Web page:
London Saints v Nascott – Sun Aug 23 – Old Haberdashers CC – 30 overs match
Nascott – 136 – 7 (Pearce 3 – 24)
London Saints 132 – 9 (G.Dowson 41, Calais 19)
It all came down to the final ball.
More than three hours of toil (interspersed with the odd sandwich, pie, quiche and Mrs Wheelie bin’s latest tray bake) was going to be resolved by a single delivery – with London Saints needing six runs to win off the last ball of the match.
It was a suitable end to a game which had been nip and tuck from the start.
The game had started under bright but chilly skies with Nascott, having won the toss, electing to bat first.
Nascott started steadily but slowly against a lively opening attack of John May and George Dowson.
The first wicket fell to JM when Pearcey held on to a skier so high that his teammates had time to phone Ladbrokes to find out the odds of him dropping it (5 to 1-on, incidentally)..
Paul Dover-Calais then joined the attack and he ended a promising second wicket partnership thanks to a JM catch.
At the other end, David “Former Jonty“ Nanton was rewarded for some tight deliveries by bowling the Nascott number four.
Then up stepped Pearcey, bowling in tandem with George’s second spell, and his devastating spin removed three batsmen in quick succession – bowling one, having one caught at slip and catching the third himself on his very next ball.
Nascott ended their allotted 30 overs on 136 for 7 – a decent but not insurmountable total.
After the break for packed lunches (it’s just not the same! [with the exception of Mrs W’s marvellous creations]) and a quick pee behind the Portakabin, London Saints set about chasing their second successive win.
Openers Wheeliebin Griffiths and father-in-law Clive Dunn Grimes found it tough going against Nascott‘s opening bowlers, with Shish particularly impressive with some accurate swing bowling.
Tony was first to fall, bowled by Shish for 0 – so launching the 2020 Duck Trophy competition.
Wheeliebin followed soon after for 9.
Andy White Viv Jones and Mark QE2/Sightscreen Barber set about seeing off Nascott’s opening pair – but not before they narrowly avoided causing their own downfall when Mark desperate to make it an impressive 38 innings without a duck – called a “quick” single after pushing a ball straight to a cover fielder. Luckily, Nascott managed to blow an easy run out chance.
Gradually, the scoreboard started to move and had crept up to 33 before White Viv was caught at point, before QE2 was bowled one run later for 3 – and London Saints were back in trouble.
Nascott‘s tactics of steady offside bowling was working well, but the wickets had brought John May and George Dowson to the middle. The pair moved the score along well with some mighty hits and quick running until JM was caught for 11 with the score on 63.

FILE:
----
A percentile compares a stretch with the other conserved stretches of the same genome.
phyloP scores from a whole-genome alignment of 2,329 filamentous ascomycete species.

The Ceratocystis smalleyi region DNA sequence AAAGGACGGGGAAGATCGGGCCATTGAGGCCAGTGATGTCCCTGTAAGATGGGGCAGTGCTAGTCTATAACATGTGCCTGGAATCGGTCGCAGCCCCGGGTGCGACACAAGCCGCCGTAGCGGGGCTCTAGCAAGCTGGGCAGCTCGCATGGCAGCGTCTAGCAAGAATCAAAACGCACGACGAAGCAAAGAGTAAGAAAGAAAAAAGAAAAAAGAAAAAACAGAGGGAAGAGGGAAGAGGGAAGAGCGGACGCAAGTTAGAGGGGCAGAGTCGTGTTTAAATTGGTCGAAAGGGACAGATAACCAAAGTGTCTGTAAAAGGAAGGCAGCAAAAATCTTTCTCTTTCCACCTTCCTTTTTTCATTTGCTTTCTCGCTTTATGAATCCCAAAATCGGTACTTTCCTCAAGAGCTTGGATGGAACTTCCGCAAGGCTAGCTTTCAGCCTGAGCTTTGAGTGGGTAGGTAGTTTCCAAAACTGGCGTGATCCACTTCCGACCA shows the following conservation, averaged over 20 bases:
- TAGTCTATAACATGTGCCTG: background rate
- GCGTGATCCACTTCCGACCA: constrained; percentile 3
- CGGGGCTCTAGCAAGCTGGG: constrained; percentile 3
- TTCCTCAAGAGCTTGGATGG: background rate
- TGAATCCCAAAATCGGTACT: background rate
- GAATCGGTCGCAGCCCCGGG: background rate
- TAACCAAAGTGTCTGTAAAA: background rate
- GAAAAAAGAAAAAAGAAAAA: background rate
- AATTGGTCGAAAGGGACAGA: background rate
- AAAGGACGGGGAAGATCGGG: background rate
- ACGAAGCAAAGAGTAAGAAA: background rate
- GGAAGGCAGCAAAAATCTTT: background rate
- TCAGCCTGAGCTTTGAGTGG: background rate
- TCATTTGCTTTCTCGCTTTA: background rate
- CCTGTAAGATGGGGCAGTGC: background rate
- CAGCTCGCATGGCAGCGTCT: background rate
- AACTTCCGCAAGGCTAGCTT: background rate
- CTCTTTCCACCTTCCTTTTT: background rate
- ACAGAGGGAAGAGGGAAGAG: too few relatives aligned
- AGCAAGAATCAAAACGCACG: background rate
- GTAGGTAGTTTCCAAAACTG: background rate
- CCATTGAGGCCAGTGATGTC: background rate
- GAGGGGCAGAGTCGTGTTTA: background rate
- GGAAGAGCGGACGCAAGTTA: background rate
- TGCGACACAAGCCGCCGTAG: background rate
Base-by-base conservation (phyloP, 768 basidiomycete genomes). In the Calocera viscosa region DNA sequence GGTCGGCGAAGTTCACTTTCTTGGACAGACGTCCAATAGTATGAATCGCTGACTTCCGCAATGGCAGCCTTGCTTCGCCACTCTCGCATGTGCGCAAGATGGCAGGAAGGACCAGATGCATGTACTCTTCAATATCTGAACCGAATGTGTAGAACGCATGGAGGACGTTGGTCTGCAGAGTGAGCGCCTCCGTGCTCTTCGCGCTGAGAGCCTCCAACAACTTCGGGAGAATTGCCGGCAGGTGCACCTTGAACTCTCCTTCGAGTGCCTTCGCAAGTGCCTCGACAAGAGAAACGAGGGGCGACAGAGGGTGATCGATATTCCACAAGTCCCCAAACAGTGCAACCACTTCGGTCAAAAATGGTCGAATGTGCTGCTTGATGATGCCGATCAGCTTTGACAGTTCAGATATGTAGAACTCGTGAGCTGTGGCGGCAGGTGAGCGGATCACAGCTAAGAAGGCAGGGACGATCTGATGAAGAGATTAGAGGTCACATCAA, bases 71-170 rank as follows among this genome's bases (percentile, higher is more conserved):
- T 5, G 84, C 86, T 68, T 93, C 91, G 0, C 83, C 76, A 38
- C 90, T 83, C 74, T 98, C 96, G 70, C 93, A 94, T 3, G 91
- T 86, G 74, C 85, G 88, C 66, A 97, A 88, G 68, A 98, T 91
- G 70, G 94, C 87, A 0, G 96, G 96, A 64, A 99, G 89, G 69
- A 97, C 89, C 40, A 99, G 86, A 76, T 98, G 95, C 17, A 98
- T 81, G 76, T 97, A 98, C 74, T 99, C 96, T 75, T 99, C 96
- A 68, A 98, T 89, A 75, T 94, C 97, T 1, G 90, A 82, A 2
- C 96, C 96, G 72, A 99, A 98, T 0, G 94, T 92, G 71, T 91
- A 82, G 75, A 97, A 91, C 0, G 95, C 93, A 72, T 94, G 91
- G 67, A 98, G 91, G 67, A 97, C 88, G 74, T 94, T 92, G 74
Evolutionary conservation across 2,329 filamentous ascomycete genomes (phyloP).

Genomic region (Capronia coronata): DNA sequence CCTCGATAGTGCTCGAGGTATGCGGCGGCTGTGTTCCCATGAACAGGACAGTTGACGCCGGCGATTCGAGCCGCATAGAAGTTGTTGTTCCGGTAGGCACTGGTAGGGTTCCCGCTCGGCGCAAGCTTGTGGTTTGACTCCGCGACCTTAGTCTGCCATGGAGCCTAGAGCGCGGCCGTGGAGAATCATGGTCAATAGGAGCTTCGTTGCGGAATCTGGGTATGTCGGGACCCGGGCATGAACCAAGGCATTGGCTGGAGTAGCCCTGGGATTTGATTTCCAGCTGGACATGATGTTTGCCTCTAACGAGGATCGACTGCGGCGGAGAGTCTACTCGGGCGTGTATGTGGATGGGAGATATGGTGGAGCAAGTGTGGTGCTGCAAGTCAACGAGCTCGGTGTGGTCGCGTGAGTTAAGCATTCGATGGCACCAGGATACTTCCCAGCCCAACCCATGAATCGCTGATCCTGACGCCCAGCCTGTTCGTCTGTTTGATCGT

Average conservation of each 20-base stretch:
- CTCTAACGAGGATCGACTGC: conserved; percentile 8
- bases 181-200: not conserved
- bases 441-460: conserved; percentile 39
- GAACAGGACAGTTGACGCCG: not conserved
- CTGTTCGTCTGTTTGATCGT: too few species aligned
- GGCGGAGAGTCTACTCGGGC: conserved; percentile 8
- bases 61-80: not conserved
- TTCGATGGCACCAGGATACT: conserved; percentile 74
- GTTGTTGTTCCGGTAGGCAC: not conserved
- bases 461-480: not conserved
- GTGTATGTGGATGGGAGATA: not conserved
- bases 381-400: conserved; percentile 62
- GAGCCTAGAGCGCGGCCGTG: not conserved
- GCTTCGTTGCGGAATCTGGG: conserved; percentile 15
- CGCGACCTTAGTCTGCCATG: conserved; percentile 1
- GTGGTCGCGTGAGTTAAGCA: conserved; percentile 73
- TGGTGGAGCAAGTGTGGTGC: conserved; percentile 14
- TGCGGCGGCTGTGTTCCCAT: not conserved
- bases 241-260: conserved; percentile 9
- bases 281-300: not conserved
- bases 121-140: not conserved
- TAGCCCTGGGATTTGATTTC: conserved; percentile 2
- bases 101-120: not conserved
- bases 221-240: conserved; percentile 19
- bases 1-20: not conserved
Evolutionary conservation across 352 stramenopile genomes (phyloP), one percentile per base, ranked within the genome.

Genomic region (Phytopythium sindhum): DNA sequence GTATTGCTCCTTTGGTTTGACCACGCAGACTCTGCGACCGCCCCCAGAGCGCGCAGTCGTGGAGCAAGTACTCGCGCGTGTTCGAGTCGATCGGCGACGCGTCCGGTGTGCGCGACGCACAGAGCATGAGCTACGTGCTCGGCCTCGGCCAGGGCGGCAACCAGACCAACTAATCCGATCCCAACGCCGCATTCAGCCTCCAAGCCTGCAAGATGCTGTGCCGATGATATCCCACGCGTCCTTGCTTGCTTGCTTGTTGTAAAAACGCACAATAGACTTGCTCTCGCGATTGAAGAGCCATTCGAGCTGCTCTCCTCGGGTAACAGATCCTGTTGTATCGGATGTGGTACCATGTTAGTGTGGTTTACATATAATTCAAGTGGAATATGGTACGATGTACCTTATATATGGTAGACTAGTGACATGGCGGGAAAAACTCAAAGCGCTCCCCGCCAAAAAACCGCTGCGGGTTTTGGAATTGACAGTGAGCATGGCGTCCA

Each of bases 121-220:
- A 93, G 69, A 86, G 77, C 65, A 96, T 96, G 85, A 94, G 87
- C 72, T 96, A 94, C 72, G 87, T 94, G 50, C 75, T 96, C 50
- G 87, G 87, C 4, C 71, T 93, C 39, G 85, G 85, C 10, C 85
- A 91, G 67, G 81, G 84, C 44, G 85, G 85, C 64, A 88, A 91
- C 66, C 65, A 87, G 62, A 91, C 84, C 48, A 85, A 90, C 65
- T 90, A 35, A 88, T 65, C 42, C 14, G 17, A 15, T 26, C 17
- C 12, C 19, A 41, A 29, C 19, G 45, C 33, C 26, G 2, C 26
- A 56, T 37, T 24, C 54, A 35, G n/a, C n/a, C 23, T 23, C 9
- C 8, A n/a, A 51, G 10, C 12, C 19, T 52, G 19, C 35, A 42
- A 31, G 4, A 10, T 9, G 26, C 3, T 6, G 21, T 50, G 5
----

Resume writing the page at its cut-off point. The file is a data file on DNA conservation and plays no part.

Paul Dover-Calais, with his new tactic of “just bloody hit it”, then joined George and the total quickly moved on to 107 before Paul was bowled for an excellent 19.
George continued to strike freely but, after a brief partnership with DT (bowled for 5), he was eventually caught for a brilliant 41.
Time was running out, but there was still hope with Former Jonty and Pearcey – both big hitters – at the crease.
Sadly, Pearcey was bowled for 1, bringing last man Speedo to the middle.
The final over came, the tension grew.
With Jonty Nanton facing, with the shorter boundary on his leg side, it was just a slog away from victory.
But the runs wouldn’t come and so it all came down to the last ball – with six needed for victory.
Nascott‘s Champ ran in as time slowed to almost a standstill.
The ball ballooned out of the nervous bowler’s hand – a slow full-toss that seemed to hang in the air.
Former Jonty, sensing glory from a shot that would be forever remembered and discussed at London Saints tea intervals long into the future, skipped down the pitch and lifted his bat in his flamboyant Brian Lara-esque fashion.
His teammates watched in silence as Jonty swung his bat with all his might and connected…somewhere near the handle and the ball dribbled to mid-on for a single.
The game was lost.
So near but yet so far.
It may be cold comfort but cricket was the winner – a cracking game between two well-matched sides played in great spirit.
In a close and focussed game there were few obvious memorable moments. There were the three almost-dismissals (QE2 surviving when the ball hit his stumps but failed to dislodge the bails; White Viv being caught at square leg off a no-ball and George escaping a clear run out when the Nascott wicket keeper and slip collided in their rush to grab the fielder’s throw). But it is impossible to give the award to three events. So for me, and I feel a bit guilty about this, it goes to JOHN Nice Pint SMITH, who, in helping to move and steer the ridiculously heavy sightscreen into its resting place, managed to run himself over in a way that would have made E17‘s Brian Harvey proud. (Sorry, John, it must have been painful but it was funny to see).
MAN OF THE MATCH
There were only two obvious contenders for the top honour of the day. George Dowson followed up his bowling spell of 1-27 off six overs with a quick fire 41 which almost won the match. But PAUL PEARCE just nicked it with his 3-24, which included a sharp caught and bowled to set up a hat-trick ball chance, and for catching a tricky skier.
Craig not out 51
Shish ct Pearce b May 5
Finley ct May b Calais 10
Andy b Nanton 5
Champ b Pearce 9
Dave b Dowson 5
Pete ct Jones b Pearce 2
Danny ct + b Pearce 0
JP not out 14
Imran not out 1
Total 136 – 7 in 30 overs
Griffiths ct Shish b Finlay 9
Grimes b Shish 0
Jones ct ? b Craig 14
Barber b Craig 3
May ct wk b Shish 11
Gowson ct wk b Champ 41
Calais b Champ 19
Thomas b Andy 5
Nanton not out 7
Pearce b Champ 1
Speedtwin not out 0
Total 132 – 9 in 30 overs